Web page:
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Steven Day v. Richard B. Ives

IN THE UNITED STATES DISTRICT COURT FOR THE EASTERN DISTRICT OF CALIFORNIA


November 14, 2011

STEVEN DAY, PETITIONER,
v.
RICHARD B. IVES,
RESPONDENT.

The opinion of the court was delivered by: Gregory G. Hollows United States Magistrate Judge

ORDER & FINDINGS AND RECOMMENDATIONS

Introduction

Petitioner is a federal prisoner proceeding pro se with an application for writ of habeas corpus pursuant to 28 U.S.C. § 2241. Pending before the court is respondent's motion to dismiss (MTD), filed on July 14, 2011, to which petitioner filed an opposition on July 25, 2011. Respondent contends that petitioner has not exhausted administrative remedies, this court lacks subject matter jurisdiction and the issue is moot. Petitioner, who is incarcerated at Federal Correctional Institution (FCI) - Herlong, argues that he was wrongfully denied eligibility for a year off his sentence for successfully completing the Bureau of Prisons (BOP) Residential Drug Abuse Program (RDAP).*fn1

On September 20, 2011, the undersigned issued a further briefing order stating:

[W]ithin twenty-eight days respondent shall file additional exhibits regarding petitioner's appeal history to demonstrate that petitioner actually failed to properly exhaust this claim. Additionally, respondent shall address and file any exhibits that are necessary which discuss if petitioner did or did not request RDAP prior to March 16, 2009. If no exhibits exist to shed light on these claims respondent shall provide a declaration from the prison stating that there are no records that address these issues.

Doc. 19. Respondent timely filed additional briefing. Doc. 23. Petition

On December 9, 2008, petitioner was sentenced to a 60 month term of imprisonment for possessing a firearm in furtherance of a drug trafficking crime. On June 1, 2009, petitioner submitted a request to participate in RDAP. MTD, Exh. 4. Petitioner was interviewed for the program just two days later on June 3, 2009. MTD, Exh. 6. On December 16, 2009, BOP officials evaluated petitioner for RDAP and indicated that he would not be eligible for early release with RDAP due to the use of a firearm in his underlying conviction. Id. Nevertheless, petitioner still participated in RDAP. Somewhat confusingly, petitioner completed RDAP on October 15, 2010, (Doc. 8 at 3; MTD, Exh. 5), but then failed, or "withdrew" from, RDAP on January 31, 2011, (MTD, Exhs. 5, 7). Petitioner filed the instant petition on December 21, 2010.

Motion to Dismiss

Mootness

Respondent argues that this case is moot as petitioner voluntarily withdrew from the RDAP program on January 31, 2011. While this is partially accurate, BOP records also indicate that petitioner successfully completed RDAP on October 15, 2010. In the further briefing order the undersigned noted the inconsistences that indicated petitioner had completed RDAP. Petitioner included a certificate that indicated he completed RDAP on October 15, 2010, and it is signed by L. Russell, Ph.D., Drug Abuse Program Coordinator and J. Morgan, Drug Treatment Specialist. Doc. 8 at 3. In addition, BOP records in respondent's motion to dismiss contain an entry for petitioner and RDAP also on October 15, 2010, that states "COMP," which the undersigned believes could indicate completed.*fn2 MTD, Exh. 5. While it was possible the undersigned was misreading the BOP records, respondent chose not to address the evidence that demonstrates petitioner completed RDAP in the additional briefing, instead simply citing to the records that indicate petitioner withdrew. As it is arguable that petitioner completed RDAP, respondent has failed to demonstrate that this case is moot.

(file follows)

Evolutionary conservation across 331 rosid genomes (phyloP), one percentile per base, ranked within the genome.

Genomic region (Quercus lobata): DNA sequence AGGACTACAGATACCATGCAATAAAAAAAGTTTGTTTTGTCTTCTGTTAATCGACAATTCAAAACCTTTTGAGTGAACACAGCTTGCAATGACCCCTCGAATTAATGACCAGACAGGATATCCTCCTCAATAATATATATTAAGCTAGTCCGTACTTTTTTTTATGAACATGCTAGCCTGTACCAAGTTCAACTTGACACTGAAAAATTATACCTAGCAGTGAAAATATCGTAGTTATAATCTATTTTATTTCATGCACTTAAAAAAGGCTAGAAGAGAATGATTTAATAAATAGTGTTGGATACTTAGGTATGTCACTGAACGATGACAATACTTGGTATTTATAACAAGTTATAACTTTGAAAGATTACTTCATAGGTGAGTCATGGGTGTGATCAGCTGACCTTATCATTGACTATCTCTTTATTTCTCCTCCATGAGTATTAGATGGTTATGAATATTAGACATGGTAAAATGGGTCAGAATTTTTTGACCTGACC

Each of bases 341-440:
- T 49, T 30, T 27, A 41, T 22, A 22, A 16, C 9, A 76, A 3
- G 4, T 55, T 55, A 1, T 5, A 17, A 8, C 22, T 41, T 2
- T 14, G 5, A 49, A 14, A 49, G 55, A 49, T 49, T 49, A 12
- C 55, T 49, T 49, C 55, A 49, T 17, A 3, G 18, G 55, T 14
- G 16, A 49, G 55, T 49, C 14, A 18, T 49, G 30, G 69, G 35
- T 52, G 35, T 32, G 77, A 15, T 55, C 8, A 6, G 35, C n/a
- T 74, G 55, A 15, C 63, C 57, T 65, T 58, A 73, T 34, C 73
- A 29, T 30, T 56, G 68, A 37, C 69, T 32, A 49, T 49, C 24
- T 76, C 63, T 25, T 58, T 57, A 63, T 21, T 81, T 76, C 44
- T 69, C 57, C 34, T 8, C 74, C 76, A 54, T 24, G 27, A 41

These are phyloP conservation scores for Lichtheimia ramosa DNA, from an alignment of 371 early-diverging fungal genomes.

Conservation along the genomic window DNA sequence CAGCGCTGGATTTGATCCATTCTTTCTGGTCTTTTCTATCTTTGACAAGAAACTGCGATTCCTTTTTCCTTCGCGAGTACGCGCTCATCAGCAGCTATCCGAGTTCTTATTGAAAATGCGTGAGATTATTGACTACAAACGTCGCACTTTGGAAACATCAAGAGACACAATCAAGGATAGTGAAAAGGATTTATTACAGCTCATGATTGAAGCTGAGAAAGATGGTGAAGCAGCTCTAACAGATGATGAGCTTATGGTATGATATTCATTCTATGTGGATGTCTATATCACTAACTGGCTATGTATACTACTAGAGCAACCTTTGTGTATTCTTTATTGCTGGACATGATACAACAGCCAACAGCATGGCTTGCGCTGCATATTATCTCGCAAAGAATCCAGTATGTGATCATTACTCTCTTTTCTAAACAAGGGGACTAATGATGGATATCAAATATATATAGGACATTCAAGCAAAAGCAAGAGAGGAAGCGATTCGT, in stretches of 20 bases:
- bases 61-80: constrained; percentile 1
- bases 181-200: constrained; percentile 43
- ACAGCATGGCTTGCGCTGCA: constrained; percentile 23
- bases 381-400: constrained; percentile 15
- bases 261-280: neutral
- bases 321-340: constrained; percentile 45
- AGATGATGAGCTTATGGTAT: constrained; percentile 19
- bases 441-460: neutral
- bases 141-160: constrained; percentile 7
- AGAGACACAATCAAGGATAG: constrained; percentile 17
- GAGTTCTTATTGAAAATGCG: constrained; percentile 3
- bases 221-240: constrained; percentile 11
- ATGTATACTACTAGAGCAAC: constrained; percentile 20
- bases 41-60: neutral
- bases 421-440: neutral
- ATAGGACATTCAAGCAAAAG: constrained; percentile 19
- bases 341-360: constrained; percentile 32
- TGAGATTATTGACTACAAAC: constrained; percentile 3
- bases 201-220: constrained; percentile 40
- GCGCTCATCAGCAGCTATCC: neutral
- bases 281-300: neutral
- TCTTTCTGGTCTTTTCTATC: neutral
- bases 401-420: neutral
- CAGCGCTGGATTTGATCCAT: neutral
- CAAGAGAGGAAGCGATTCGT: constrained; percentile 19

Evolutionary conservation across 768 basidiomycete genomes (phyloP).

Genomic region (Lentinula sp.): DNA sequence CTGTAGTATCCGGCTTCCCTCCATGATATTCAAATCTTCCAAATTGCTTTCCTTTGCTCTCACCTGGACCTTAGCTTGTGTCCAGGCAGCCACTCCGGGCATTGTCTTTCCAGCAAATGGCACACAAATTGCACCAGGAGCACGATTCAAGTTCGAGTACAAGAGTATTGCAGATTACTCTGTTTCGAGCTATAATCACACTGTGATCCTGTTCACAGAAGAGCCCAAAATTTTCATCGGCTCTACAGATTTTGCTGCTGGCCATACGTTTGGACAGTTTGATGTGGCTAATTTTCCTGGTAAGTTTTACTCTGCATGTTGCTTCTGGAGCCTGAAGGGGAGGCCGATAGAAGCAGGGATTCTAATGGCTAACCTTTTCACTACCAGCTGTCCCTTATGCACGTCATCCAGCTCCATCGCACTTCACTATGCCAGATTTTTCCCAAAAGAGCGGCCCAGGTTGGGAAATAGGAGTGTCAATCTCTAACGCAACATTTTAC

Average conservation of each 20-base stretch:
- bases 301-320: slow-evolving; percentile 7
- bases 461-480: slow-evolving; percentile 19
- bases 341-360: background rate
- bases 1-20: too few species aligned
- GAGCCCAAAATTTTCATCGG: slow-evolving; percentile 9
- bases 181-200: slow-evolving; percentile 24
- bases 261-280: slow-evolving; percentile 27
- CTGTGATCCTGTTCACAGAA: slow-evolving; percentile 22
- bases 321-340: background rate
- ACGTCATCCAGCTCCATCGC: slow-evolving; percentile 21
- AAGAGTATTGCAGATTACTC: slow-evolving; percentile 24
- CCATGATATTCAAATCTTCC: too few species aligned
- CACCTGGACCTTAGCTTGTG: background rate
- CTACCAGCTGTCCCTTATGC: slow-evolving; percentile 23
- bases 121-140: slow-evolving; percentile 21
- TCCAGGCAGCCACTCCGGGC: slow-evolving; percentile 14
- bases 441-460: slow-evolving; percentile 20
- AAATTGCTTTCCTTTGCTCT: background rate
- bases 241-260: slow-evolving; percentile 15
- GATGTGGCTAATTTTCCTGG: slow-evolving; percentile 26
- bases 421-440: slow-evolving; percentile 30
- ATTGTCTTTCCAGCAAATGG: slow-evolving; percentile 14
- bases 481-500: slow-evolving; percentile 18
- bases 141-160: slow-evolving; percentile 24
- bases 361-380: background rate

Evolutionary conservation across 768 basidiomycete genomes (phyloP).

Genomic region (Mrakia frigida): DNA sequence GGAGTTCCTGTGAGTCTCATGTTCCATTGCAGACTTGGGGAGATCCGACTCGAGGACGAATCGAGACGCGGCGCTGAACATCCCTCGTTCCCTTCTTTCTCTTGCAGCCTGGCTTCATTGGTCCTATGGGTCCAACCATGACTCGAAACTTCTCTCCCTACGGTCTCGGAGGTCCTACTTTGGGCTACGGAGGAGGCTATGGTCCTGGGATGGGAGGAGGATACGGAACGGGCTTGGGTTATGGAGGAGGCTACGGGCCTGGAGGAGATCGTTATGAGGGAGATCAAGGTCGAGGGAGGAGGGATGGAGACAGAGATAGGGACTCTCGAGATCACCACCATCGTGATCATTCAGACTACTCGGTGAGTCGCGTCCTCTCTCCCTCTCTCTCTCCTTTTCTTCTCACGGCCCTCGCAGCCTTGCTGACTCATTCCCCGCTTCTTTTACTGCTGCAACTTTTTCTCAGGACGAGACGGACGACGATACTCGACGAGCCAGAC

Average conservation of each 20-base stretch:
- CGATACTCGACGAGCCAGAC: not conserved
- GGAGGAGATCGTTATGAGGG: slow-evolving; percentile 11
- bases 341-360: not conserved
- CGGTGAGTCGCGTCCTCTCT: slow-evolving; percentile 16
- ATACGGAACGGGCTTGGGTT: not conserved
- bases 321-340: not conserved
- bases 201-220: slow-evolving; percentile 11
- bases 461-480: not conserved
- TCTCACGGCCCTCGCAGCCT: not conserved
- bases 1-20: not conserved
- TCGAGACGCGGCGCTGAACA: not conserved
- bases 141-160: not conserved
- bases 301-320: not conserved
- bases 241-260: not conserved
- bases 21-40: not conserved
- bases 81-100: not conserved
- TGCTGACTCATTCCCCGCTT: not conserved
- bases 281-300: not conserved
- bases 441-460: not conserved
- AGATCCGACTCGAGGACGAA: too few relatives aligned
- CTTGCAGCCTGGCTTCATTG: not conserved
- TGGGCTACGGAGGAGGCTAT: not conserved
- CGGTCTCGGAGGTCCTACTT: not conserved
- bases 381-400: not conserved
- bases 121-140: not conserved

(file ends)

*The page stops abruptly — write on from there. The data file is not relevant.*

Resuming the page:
Exhaustion

There is no statutory requirement, pursuant to 28 U.S.C. § 2241, that federal prisoners must exhaust administrative remedies before filing a habeas corpus petition in court, thus it is not a jurisdictional prerequisite. Brown v. Rison, 895 F.2d 533, 535 (9th Cir. 1990), overruled on other grounds by Reno v. Koray, 515 U.S. 50, 115 S. Ct. 2021 (1995). Nevertheless, federal courts "require as a prudential matter, that habeas petitioners exhaust available judicial and administrative remedies before seeking relief under § 2241.... Prudential limits, like jurisdictional limits and limits on venue, are ordinarily not optional."Castro-Cortez v. INS, 239 F.3d 1037, 1047 (9th Cir. 2001), abrogated on another ground by Fernandez-Vargas v. Gonzales, 548 U.S. 30, 126 S. Ct. 2422 (2006); see also, Cristobal v. Cruz, 2007 WL 2746742 *1 (N.D. Cal. 2007). Thus, while "courts have discretion to waive the exhaustion requirement when prudentially required, this discretion is not unfettered." Laing v. Ashcroft, 370 F.3d 994, 998 (9th Cir. 2004). Requiring administrative exhaustion (1) allows for "the appropriate agency to develop a factual record and apply its expertise" which "facilitates judicial review"; (2) permits agencies to grant the requested relief thus conserving judicial resources; and (3) "fosters administrative autonomy" by providing agencies an opportunity to correct their own mistakes. Sanders v. Warden, USP-Allenwood, 2008 WL 4006755 *1 (M.D. Pa. 2008), quoting Moscato v. Federal Bureau of Prisons, 98 F.3d 757, 761-62 (3d Cir. 1996). Nonetheless, as articulated by the Ninth Circuit: [w]e do not hold that the exhaustion requirement can never be waived. In S.E.C. v. G.C. George Sec., Inc., 637 F.2d 685, 688 (9th Cir. 1981), we noted that "there are a number of exceptions to the general rule requiring exhaustion, covering situations such as where administrative remedies are inadequate or not efficacious, pursuit of administrative remedies would be a futile gesture, irreparable injury will result, or the administrative proceedings would be void." See also Beharry v. Ashcroft, 329 F.3d 51, 62 (2nd Cir. 2003) ("Specifically, exhaustion of administrative remedies may not be required when (1) available remedies provide no genuine opportunity for adequate relief; (2) irreparable injury may occur without immediate judicial relief; (3) administrative appeal would be futile; and (4) in certain instances a plaintiff has raised a substantial constitutional question.") (internal quotation marks omitted). Similar concerns govern a court's determination of whether to excuse a failure to exhaust judicial remedies.